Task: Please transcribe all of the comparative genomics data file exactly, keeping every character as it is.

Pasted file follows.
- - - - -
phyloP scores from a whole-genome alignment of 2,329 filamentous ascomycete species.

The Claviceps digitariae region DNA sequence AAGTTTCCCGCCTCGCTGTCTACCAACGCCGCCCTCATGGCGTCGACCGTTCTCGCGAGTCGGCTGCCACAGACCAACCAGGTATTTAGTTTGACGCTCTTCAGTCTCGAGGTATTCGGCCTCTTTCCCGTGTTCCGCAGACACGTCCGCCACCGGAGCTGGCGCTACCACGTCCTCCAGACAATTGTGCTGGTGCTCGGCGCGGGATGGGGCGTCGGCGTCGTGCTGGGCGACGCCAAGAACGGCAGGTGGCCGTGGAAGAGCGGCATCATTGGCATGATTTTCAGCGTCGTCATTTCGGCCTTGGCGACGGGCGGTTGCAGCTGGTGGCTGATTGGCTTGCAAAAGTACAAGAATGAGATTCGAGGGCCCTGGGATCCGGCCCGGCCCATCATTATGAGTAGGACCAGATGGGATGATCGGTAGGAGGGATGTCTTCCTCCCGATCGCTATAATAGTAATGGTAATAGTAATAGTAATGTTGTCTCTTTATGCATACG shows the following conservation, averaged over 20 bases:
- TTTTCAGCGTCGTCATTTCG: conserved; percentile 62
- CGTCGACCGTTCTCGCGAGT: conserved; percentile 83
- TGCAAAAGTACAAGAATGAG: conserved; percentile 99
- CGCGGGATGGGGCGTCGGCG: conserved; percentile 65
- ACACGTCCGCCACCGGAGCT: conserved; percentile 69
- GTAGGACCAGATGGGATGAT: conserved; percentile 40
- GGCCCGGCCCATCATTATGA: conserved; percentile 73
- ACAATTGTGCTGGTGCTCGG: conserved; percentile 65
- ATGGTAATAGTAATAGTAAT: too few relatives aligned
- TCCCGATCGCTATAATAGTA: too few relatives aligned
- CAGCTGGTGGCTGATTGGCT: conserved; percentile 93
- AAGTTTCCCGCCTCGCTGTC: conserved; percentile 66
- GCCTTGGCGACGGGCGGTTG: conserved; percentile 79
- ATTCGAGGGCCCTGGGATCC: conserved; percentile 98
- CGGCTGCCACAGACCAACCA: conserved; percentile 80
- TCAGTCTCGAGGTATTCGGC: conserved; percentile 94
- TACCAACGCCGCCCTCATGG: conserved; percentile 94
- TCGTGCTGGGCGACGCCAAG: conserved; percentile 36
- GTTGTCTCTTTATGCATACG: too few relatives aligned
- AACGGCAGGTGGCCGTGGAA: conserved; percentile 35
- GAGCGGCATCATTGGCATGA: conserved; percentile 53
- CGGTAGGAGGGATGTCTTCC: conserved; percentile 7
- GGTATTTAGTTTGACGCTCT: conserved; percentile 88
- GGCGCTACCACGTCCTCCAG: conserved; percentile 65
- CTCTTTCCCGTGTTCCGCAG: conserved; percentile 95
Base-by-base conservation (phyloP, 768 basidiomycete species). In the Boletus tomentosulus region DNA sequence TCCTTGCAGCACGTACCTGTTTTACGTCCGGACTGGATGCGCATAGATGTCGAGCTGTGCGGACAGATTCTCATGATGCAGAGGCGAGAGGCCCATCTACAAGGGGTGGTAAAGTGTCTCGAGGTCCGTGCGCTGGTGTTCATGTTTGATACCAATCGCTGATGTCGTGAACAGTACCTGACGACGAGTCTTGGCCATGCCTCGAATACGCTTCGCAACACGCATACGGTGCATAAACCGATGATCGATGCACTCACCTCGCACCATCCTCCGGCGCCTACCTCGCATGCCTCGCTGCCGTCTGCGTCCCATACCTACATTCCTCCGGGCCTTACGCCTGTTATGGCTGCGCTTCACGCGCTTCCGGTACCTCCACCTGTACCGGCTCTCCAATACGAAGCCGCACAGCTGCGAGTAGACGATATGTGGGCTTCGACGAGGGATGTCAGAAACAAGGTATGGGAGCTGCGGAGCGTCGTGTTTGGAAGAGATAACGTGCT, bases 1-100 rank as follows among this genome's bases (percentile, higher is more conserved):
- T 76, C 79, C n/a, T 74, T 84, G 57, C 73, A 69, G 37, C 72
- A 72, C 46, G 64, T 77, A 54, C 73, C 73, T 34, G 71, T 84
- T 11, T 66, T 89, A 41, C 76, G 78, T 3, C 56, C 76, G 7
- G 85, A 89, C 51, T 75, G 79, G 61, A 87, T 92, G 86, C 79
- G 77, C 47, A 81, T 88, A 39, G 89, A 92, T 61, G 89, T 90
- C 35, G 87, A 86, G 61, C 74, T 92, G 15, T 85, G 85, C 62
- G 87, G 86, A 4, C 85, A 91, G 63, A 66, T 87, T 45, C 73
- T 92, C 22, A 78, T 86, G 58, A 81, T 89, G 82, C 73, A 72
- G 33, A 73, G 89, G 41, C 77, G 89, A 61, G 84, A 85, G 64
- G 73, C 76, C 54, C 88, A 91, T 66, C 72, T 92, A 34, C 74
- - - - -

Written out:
phyloP scores from a whole-genome alignment of 2,329 filamentous ascomycete species.

The Claviceps digitariae region DNA sequence AAGTTTCCCGCCTCGCTGTCTACCAACGCCGCCCTCATGGCGTCGACCGTTCTCGCGAGTCGGCTGCCACAGACCAACCAGGTATTTAGTTTGACGCTCTTCAGTCTCGAGGTATTCGGCCTCTTTCCCGTGTTCCGCAGACACGTCCGCCACCGGAGCTGGCGCTACCACGTCCTCCAGACAATTGTGCTGGTGCTCGGCGCGGGATGGGGCGTCGGCGTCGTGCTGGGCGACGCCAAGAACGGCAGGTGGCCGTGGAAGAGCGGCATCATTGGCATGATTTTCAGCGTCGTCATTTCGGCCTTGGCGACGGGCGGTTGCAGCTGGTGGCTGATTGGCTTGCAAAAGTACAAGAATGAGATTCGAGGGCCCTGGGATCCGGCCCGGCCCATCATTATGAGTAGGACCAGATGGGATGATCGGTAGGAGGGATGTCTTCCTCCCGATCGCTATAATAGTAATGGTAATAGTAATAGTAATGTTGTCTCTTTATGCATACG shows the following conservation, averaged over 20 bases:
- TTTTCAGCGTCGTCATTTCG: conserved; percentile 62
- CGTCGACCGTTCTCGCGAGT: conserved; percentile 83
- TGCAAAAGTACAAGAATGAG: conserved; percentile 99
- CGCGGGATGGGGCGTCGGCG: conserved; percentile 65
- ACACGTCCGCCACCGGAGCT: conserved; percentile 69
- GTAGGACCAGATGGGATGAT: conserved; percentile 40
- GGCCCGGCCCATCATTATGA: conserved; percentile 73
- ACAATTGTGCTGGTGCTCGG: conserved; percentile 65
- ATGGTAATAGTAATAGTAAT: too few relatives aligned
- TCCCGATCGCTATAATAGTA: too few relatives aligned
- CAGCTGGTGGCTGATTGGCT: conserved; percentile 93
- AAGTTTCCCGCCTCGCTGTC: conserved; percentile 66
- GCCTTGGCGACGGGCGGTTG: conserved; percentile 79
- ATTCGAGGGCCCTGGGATCC: conserved; percentile 98
- CGGCTGCCACAGACCAACCA: conserved; percentile 80
- TCAGTCTCGAGGTATTCGGC: conserved; percentile 94
- TACCAACGCCGCCCTCATGG: conserved; percentile 94
- TCGTGCTGGGCGACGCCAAG: conserved; percentile 36
- GTTGTCTCTTTATGCATACG: too few relatives aligned
- AACGGCAGGTGGCCGTGGAA: conserved; percentile 35
- GAGCGGCATCATTGGCATGA: conserved; percentile 53
- CGGTAGGAGGGATGTCTTCC: conserved; percentile 7
- GGTATTTAGTTTGACGCTCT: conserved; percentile 88
- GGCGCTACCACGTCCTCCAG: conserved; percentile 65
- CTCTTTCCCGTGTTCCGCAG: conserved; percentile 95
Base-by-base conservation (phyloP, 768 basidiomycete species). In the Boletus tomentosulus region DNA sequence TCCTTGCAGCACGTACCTGTTTTACGTCCGGACTGGATGCGCATAGATGTCGAGCTGTGCGGACAGATTCTCATGATGCAGAGGCGAGAGGCCCATCTACAAGGGGTGGTAAAGTGTCTCGAGGTCCGTGCGCTGGTGTTCATGTTTGATACCAATCGCTGATGTCGTGAACAGTACCTGACGACGAGTCTTGGCCATGCCTCGAATACGCTTCGCAACACGCATACGGTGCATAAACCGATGATCGATGCACTCACCTCGCACCATCCTCCGGCGCCTACCTCGCATGCCTCGCTGCCGTCTGCGTCCCATACCTACATTCCTCCGGGCCTTACGCCTGTTATGGCTGCGCTTCACGCGCTTCCGGTACCTCCACCTGTACCGGCTCTCCAATACGAAGCCGCACAGCTGCGAGTAGACGATATGTGGGCTTCGACGAGGGATGTCAGAAACAAGGTATGGGAGCTGCGGAGCGTCGTGTTTGGAAGAGATAACGTGCT, bases 1-100 rank as follows among this genome's bases (percentile, higher is more conserved):
- T 76, C 79, C n/a, T 74, T 84, G 57, C 73, A 69, G 37, C 72
- A 72, C 46, G 64, T 77, A 54, C 73, C 73, T 34, G 71, T 84
- T 11, T 66, T 89, A 41, C 76, G 78, T 3, C 56, C 76, G 7
- G 85, A 89, C 51, T 75, G 79, G 61, A 87, T 92, G 86, C 79
- G 77, C 47, A 81, T 88, A 39, G 89, A 92, T 61, G 89, T 90
- C 35, G 87, A 86, G 61, C 74, T 92, G 15, T 85, G 85, C 62
- G 87, G 86, A 4, C 85, A 91, G 63, A 66, T 87, T 45, C 73
- T 92, C 22, A 78, T 86, G 58, A 81, T 89, G 82, C 73, A 72
- G 33, A 73, G 89, G 41, C 77, G 89, A 61, G 84, A 85, G 64
- G 73, C 76, C 54, C 88, A 91, T 66, C 72, T 92, A 34, C 74